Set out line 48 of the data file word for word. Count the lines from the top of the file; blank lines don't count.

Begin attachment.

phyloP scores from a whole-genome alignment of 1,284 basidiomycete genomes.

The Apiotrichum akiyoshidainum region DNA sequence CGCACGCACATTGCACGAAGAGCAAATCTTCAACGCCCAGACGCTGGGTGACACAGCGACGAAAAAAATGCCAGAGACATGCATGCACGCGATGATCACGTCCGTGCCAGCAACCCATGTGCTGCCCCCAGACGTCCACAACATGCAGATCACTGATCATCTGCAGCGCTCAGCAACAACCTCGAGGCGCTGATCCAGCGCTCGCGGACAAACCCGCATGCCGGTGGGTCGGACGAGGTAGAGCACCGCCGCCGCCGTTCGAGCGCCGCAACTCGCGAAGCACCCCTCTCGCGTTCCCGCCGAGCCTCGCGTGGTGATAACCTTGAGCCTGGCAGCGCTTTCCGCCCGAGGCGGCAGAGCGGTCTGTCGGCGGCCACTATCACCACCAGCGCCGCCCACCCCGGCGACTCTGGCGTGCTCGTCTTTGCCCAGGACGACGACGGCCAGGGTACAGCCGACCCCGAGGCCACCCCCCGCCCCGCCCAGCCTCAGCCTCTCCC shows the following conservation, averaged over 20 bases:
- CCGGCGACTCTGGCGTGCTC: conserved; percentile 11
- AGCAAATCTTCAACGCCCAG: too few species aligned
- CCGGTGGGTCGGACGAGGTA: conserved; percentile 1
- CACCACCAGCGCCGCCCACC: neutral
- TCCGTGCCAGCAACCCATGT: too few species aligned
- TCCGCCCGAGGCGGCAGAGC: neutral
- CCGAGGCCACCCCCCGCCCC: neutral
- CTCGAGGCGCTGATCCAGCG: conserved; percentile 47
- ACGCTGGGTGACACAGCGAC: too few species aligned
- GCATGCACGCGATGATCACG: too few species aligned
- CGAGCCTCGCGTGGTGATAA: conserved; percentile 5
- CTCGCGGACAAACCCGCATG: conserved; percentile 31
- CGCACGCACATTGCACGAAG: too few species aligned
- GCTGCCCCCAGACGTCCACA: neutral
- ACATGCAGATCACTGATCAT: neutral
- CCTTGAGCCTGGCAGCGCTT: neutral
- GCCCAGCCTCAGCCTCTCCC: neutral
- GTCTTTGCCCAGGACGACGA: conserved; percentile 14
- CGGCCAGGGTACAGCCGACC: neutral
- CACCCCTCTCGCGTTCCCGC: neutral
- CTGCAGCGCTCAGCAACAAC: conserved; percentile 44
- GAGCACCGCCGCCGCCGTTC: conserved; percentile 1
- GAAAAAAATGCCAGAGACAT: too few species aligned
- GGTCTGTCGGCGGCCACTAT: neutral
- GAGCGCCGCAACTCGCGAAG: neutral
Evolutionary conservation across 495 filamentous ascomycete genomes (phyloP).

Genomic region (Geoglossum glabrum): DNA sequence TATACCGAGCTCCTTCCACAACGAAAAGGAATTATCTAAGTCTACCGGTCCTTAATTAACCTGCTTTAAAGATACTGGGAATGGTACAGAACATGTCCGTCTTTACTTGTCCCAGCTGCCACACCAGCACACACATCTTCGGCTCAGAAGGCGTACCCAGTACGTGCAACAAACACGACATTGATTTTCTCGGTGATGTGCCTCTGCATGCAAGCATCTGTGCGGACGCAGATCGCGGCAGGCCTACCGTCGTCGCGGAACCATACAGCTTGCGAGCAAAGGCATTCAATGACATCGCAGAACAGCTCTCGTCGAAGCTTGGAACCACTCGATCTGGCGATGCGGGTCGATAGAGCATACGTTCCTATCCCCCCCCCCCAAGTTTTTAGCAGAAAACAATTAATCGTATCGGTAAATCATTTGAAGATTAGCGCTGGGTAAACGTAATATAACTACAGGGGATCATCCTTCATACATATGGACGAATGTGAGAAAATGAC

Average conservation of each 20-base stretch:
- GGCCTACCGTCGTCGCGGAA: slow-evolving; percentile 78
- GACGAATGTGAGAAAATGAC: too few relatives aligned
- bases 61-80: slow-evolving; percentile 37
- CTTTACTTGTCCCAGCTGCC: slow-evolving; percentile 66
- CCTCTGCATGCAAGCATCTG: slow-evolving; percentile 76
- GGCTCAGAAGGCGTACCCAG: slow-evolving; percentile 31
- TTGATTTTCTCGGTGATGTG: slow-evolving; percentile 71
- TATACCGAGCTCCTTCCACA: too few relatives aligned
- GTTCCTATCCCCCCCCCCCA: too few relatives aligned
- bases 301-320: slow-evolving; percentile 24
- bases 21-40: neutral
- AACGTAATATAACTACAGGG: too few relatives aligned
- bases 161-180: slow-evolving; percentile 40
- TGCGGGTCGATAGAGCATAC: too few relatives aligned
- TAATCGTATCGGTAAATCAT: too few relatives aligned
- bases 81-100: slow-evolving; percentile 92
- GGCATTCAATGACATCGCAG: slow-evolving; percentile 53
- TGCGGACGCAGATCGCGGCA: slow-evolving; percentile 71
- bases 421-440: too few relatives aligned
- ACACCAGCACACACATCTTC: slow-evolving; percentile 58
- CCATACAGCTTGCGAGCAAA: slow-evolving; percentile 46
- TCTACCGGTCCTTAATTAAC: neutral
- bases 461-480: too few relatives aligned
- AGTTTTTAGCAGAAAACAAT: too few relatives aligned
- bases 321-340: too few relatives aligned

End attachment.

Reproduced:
- TGCGGACGCAGATCGCGGCA: slow-evolving; percentile 71